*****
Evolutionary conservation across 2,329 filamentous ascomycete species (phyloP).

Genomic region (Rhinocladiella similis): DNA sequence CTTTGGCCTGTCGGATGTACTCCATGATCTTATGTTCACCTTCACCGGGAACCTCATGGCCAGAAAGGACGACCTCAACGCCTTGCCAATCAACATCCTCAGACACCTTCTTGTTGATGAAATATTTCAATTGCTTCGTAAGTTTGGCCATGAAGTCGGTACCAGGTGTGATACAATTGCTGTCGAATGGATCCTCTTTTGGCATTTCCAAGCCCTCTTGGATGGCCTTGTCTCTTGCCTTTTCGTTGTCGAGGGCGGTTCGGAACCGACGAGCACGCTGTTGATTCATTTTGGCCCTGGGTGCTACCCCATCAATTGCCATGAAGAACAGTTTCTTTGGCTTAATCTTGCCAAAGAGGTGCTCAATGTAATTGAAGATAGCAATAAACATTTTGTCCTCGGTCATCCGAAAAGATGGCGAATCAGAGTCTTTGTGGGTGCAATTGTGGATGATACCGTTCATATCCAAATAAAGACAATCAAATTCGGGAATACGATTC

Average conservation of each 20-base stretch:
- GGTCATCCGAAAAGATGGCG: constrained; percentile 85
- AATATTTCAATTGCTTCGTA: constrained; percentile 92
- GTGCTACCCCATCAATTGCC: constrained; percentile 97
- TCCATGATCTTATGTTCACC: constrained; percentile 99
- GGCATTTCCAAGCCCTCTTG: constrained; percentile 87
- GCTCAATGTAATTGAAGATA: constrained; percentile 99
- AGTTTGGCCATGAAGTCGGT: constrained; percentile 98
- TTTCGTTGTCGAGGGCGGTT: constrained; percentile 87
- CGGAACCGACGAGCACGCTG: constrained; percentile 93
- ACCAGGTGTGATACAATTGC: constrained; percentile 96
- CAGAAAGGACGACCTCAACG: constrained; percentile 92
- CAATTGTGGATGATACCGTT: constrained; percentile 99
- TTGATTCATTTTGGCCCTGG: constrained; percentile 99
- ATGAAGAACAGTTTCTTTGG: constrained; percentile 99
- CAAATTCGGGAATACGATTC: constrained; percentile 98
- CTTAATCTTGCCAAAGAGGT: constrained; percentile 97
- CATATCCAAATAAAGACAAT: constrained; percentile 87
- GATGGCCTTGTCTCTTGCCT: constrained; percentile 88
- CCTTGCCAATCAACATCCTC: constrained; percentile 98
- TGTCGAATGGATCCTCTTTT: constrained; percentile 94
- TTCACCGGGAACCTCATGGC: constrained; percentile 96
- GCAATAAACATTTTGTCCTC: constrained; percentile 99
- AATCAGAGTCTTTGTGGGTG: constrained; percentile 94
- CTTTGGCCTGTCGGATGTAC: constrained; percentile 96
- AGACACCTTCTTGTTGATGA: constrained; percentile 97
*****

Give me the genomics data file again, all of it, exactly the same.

Evolutionary conservation across 2,329 filamentous ascomycete species (phyloP).

Genomic region (Rhinocladiella similis): DNA sequence CTTTGGCCTGTCGGATGTACTCCATGATCTTATGTTCACCTTCACCGGGAACCTCATGGCCAGAAAGGACGACCTCAACGCCTTGCCAATCAACATCCTCAGACACCTTCTTGTTGATGAAATATTTCAATTGCTTCGTAAGTTTGGCCATGAAGTCGGTACCAGGTGTGATACAATTGCTGTCGAATGGATCCTCTTTTGGCATTTCCAAGCCCTCTTGGATGGCCTTGTCTCTTGCCTTTTCGTTGTCGAGGGCGGTTCGGAACCGACGAGCACGCTGTTGATTCATTTTGGCCCTGGGTGCTACCCCATCAATTGCCATGAAGAACAGTTTCTTTGGCTTAATCTTGCCAAAGAGGTGCTCAATGTAATTGAAGATAGCAATAAACATTTTGTCCTCGGTCATCCGAAAAGATGGCGAATCAGAGTCTTTGTGGGTGCAATTGTGGATGATACCGTTCATATCCAAATAAAGACAATCAAATTCGGGAATACGATTC

Average conservation of each 20-base stretch:
- GGTCATCCGAAAAGATGGCG: constrained; percentile 85
- AATATTTCAATTGCTTCGTA: constrained; percentile 92
- GTGCTACCCCATCAATTGCC: constrained; percentile 97
- TCCATGATCTTATGTTCACC: constrained; percentile 99
- GGCATTTCCAAGCCCTCTTG: constrained; percentile 87
- GCTCAATGTAATTGAAGATA: constrained; percentile 99
- AGTTTGGCCATGAAGTCGGT: constrained; percentile 98
- TTTCGTTGTCGAGGGCGGTT: constrained; percentile 87
- CGGAACCGACGAGCACGCTG: constrained; percentile 93
- ACCAGGTGTGATACAATTGC: constrained; percentile 96
- CAGAAAGGACGACCTCAACG: constrained; percentile 92
- CAATTGTGGATGATACCGTT: constrained; percentile 99
- TTGATTCATTTTGGCCCTGG: constrained; percentile 99
- ATGAAGAACAGTTTCTTTGG: constrained; percentile 99
- CAAATTCGGGAATACGATTC: constrained; percentile 98
- CTTAATCTTGCCAAAGAGGT: constrained; percentile 97
- CATATCCAAATAAAGACAAT: constrained; percentile 87
- GATGGCCTTGTCTCTTGCCT: constrained; percentile 88
- CCTTGCCAATCAACATCCTC: constrained; percentile 98
- TGTCGAATGGATCCTCTTTT: constrained; percentile 94
- TTCACCGGGAACCTCATGGC: constrained; percentile 96
- GCAATAAACATTTTGTCCTC: constrained; percentile 99
- AATCAGAGTCTTTGTGGGTG: constrained; percentile 94
- CTTTGGCCTGTCGGATGTAC: constrained; percentile 96
- AGACACCTTCTTGTTGATGA: constrained; percentile 97